Malawi, Zimbabwe Sign Bilateral Trade Agreement

The government of Malawi and Zimbabwe have inked a bilateral trade agreement at the Umodzi Park in Lilongwe on Monday to enhance trade between the two countries.
Malawi, Zimbabwe Sign Bilateral Trade Agreement (News Central TV)

The government of Malawi and Zimbabwe have inked a bilateral trade agreement at the Umodzi Park in Lilongwe on Monday to enhance trade between the two countries.

Speaking at the event, Zimbabwe’s ambassador to Malawi, Nancy Saungwenya, commended Malawi government for accepting to re-sign the trade agreement through and the Malawi Investment and Trade Centre (MITC).

She said with the agreements in place, Zimbabwean companies can export directly to Malawian companies using distributorship and agents.

Malawi’s Minister of Trade Sosten Gwengwe said the agreement is a follows up on a previous preferential bilateral trading agreement signed in 1995 between both governments.

Saungwenya encouraged Malawian companies to partner with local distributors in Zimbabwe for data on consumer buying patterns, and market information trends.

The main trade between Zimbabwe and Malawi as of 2019 includes rough wood, agrochemicals, seeds, maize, corrugated paperboard, cement, iron and steel, paperboard, cellulose wadding, cellulose fibres among others.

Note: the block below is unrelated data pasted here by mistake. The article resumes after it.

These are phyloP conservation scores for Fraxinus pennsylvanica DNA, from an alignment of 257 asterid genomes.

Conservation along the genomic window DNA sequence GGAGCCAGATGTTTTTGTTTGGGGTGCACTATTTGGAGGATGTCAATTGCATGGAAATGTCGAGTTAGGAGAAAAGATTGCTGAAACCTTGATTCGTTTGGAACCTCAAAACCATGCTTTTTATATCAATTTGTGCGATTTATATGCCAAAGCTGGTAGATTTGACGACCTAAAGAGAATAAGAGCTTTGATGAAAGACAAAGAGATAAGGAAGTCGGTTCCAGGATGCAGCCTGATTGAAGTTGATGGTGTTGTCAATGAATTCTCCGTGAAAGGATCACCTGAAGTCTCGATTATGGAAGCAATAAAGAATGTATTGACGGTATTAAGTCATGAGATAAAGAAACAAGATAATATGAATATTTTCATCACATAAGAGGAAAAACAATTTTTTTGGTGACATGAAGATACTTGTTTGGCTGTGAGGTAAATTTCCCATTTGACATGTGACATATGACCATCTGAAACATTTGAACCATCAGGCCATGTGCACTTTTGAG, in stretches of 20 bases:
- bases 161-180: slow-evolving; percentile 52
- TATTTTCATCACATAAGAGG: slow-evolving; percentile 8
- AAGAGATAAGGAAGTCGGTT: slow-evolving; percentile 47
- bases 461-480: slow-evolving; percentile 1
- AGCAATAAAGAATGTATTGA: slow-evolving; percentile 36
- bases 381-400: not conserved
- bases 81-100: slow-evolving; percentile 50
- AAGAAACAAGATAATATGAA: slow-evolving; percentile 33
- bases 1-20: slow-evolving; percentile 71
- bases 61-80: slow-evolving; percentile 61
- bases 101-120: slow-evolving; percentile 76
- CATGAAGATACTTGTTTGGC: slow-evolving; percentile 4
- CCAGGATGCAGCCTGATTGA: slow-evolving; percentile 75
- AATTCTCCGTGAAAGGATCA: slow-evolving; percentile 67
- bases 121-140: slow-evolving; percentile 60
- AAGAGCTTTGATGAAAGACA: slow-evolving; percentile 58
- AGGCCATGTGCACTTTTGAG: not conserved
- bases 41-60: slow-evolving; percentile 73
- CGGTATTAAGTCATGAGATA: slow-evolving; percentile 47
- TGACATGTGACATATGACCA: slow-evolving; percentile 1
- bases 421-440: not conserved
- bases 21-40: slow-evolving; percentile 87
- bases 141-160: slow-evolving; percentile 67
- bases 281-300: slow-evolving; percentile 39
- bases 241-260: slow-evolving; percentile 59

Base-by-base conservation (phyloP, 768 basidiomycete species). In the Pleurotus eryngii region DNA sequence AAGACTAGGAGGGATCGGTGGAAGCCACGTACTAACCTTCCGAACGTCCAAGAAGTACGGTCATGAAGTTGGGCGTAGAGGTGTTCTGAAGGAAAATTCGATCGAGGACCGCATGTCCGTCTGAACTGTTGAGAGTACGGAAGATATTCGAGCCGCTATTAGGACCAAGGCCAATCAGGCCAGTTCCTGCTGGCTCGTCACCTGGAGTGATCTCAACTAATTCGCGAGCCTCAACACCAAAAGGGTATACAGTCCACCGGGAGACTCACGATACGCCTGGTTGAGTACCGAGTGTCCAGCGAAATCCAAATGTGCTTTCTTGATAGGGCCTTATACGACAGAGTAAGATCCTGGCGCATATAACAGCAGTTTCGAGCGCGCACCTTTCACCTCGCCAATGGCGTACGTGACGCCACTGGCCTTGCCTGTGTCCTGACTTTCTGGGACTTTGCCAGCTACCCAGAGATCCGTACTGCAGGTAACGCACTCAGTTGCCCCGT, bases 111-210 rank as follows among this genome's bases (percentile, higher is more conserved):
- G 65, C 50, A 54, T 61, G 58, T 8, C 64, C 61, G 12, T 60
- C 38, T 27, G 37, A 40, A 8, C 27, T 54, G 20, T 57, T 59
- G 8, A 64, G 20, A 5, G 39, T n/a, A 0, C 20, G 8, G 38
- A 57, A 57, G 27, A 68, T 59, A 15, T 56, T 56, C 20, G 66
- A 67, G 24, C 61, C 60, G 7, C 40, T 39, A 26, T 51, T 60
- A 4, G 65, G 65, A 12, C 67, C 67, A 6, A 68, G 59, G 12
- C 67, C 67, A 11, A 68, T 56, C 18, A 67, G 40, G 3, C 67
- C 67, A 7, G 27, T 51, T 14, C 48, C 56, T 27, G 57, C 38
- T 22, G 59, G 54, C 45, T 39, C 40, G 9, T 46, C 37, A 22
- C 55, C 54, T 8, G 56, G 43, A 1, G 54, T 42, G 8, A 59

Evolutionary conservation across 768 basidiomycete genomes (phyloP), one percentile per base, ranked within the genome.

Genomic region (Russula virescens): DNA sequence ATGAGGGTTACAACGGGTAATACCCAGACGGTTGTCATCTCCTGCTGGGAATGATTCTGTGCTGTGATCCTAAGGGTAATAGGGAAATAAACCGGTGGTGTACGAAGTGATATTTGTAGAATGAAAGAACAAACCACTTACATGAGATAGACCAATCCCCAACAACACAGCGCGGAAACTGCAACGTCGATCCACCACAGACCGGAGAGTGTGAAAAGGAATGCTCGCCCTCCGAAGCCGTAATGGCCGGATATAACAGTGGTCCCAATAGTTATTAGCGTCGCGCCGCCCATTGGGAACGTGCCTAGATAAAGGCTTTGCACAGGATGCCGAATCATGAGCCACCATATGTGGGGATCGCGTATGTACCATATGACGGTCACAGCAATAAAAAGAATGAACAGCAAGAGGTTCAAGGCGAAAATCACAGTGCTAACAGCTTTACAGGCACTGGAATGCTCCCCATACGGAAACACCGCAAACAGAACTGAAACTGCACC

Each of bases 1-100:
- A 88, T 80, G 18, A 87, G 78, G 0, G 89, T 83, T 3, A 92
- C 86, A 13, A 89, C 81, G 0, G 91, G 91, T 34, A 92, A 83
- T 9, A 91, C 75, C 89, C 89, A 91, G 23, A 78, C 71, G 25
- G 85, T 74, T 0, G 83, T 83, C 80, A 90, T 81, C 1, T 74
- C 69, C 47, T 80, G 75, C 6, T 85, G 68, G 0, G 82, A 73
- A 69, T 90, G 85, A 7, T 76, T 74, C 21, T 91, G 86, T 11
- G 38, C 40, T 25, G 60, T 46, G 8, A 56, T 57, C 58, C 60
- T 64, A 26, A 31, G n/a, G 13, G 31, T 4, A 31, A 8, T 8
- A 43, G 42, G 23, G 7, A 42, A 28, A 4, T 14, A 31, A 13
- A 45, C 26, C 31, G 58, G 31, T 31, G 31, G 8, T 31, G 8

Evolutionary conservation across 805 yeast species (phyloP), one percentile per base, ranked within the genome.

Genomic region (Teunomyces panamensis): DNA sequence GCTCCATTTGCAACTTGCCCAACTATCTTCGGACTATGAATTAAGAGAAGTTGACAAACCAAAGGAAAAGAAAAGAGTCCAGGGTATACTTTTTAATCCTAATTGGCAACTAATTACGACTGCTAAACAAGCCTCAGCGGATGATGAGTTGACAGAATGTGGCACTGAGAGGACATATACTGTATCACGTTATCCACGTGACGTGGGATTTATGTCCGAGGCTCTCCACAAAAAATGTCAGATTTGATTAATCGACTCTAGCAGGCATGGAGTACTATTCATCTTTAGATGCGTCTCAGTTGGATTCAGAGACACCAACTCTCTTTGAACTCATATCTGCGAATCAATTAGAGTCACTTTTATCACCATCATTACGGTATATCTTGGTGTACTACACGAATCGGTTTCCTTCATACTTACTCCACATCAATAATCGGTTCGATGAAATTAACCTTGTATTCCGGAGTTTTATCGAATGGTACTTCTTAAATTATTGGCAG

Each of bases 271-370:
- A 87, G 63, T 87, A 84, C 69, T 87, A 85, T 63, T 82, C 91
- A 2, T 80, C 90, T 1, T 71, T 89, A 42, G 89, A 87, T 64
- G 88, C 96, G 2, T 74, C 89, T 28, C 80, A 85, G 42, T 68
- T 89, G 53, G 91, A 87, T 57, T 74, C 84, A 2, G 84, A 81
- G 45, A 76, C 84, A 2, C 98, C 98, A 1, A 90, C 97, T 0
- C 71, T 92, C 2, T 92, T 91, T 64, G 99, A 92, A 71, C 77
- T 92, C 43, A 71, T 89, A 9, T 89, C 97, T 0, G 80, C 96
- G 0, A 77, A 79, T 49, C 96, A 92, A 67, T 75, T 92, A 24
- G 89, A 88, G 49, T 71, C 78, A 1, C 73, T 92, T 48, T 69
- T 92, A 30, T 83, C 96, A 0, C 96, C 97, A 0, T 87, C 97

ZimTrade has facilitated the participation of twenty indigenous companies at the Malawi Solo Exhibition for the first time which is being held under the theme ‘Zimbabwe-Malawi Trade Exhibition: Kulimbikitsa Ubale Pamalonda’.

Both countries are signatories and members of the Common Market for Eastern and Southern Africa (COMESA) and the Southern African Development Community (SADC) regional economic blocs.

This provides that registered traders exporting under trading agreements and awarded originating status under either or both blocs can export duty-free and quota-free from Malawi to Zimbabwe and vice versa.

Zimbabwe and Malawi also share a preferential bilateral trading agreement implemented in 1995, with a 25% domestic value-added requirement and exporters can take advantage of this.

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